The presidential campaign immediately became boring yesterday when a quip by candidate Barack Obama caused the two campaigns to start cribbing one another's playbooks. Here's how it went down:
• Last October, when asked about Hillary Clinton's health plan, John McCain said it looked similar to the plan she drafted while her husband was president. "I think they put some lipstick on a pig," he said, using a common expression. "But it's still a pig."
• Yesterday, in Lebanon, Virginia, during a stump speech, Barack Obama used the line while describing the policies of the GOP. "You know, you can put lipstick on a pig, but it's still a pig," he said. "You can wrap an old fish in a piece of paper called 'change.' It's still gonna stink after eight years. We've had enough of the same old thing! It's time to bring about real change to Washington."
• The press goes nuts, pointing out that Sarah Palin made a joke about lipstick in her acceptance speech at the RNC. "What's the difference between a hockey mom and a pit bull?" she cracked. "Lipstick." Now, according to the media and the McCain camp, no one is ever allowed to reference lipstick again.
• The McCain camp summons its go-to emotion, mock outrage, calling the comment "offensive and disgraceful," and a "pathetic attempt to play the gender card." (Sound familiar? They used nearly the exact same rhetoric yesterday over comments David Paterson made about GOP mockery of Obama's community-organizing experience. Except it's kind of the opposite, because they're accusing Obama of being sexist, not vice versa.)
• The Obama camp responds with mock outrage of their own, using phrasing that could have been written by Steve Schmidt himself. "Enough is enough. The McCain campaign's attack tonight is a pathetic attempt to play the gender card about the use of a common analogy — the same analogy that Senator McCain himself used about Senator Hillary Rodham Clinton's health care plan just last year," said Obama senior adviser Anita Dunn. "This phony lecture on gender sensitivity is the height of cynicism and lays bare the increasingly dishonorable campaign John McCain has chosen to run."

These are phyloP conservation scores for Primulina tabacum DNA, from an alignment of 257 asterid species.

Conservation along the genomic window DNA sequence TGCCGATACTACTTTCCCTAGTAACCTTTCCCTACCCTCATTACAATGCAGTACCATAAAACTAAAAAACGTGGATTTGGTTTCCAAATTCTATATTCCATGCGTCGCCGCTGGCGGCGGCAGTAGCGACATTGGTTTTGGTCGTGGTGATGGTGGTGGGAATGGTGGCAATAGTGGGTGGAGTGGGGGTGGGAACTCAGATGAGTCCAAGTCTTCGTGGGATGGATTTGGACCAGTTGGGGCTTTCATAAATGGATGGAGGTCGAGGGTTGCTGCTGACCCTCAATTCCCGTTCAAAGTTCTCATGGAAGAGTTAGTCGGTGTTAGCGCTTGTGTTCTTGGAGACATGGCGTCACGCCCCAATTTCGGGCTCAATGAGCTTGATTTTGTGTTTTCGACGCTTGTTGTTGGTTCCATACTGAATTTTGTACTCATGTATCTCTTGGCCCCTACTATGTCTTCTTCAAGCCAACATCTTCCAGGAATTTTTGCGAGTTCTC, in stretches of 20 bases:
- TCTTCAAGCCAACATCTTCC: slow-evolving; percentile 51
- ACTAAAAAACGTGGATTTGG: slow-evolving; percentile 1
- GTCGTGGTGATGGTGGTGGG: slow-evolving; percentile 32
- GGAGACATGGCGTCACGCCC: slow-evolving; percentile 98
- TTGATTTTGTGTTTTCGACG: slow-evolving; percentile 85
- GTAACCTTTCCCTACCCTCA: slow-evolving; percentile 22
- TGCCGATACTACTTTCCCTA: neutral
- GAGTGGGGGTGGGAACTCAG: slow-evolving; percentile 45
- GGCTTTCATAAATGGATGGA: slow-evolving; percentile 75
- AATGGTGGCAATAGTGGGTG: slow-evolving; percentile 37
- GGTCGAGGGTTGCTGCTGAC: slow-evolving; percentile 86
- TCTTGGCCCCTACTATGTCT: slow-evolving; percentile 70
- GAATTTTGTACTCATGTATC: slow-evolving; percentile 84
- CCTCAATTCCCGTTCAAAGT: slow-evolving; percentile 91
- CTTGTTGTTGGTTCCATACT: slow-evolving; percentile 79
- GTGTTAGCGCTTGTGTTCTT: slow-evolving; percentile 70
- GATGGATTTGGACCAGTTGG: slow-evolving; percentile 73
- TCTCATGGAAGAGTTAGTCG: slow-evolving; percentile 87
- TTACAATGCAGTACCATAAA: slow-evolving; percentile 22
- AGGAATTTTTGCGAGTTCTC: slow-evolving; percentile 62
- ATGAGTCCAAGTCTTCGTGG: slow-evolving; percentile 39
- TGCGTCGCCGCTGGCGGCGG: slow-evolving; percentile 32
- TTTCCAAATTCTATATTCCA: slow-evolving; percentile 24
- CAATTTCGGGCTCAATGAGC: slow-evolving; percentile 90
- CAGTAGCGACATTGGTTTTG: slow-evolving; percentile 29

With all this mock outrage and spin over nothing, it's soon going to be impossible to tell the candidates apart. But did you notice how amidst all of that hubbub, Anita Dunn slipped the term "dishonorable" in there, regarding McCain? Obama spokesman Bill Burton did the same thing yesterday regarding a misleading attack ad by John McCain over Obama's voting record on sex education. "Last week, John McCain told Time magazine he couldn't define what honor was," he said. "Now we know why."
First McCain says Obama played the gender card, and then Obama says McCain played the gender card for saying Obama played the gender card. Now Obama is saying McCain is dishonorable. It's only a matter of time before McCain calls Obama dishonorable for calling McCain dishonorable.
Thank goodness this election is about the issues — otherwise we'd have no idea who to vote for.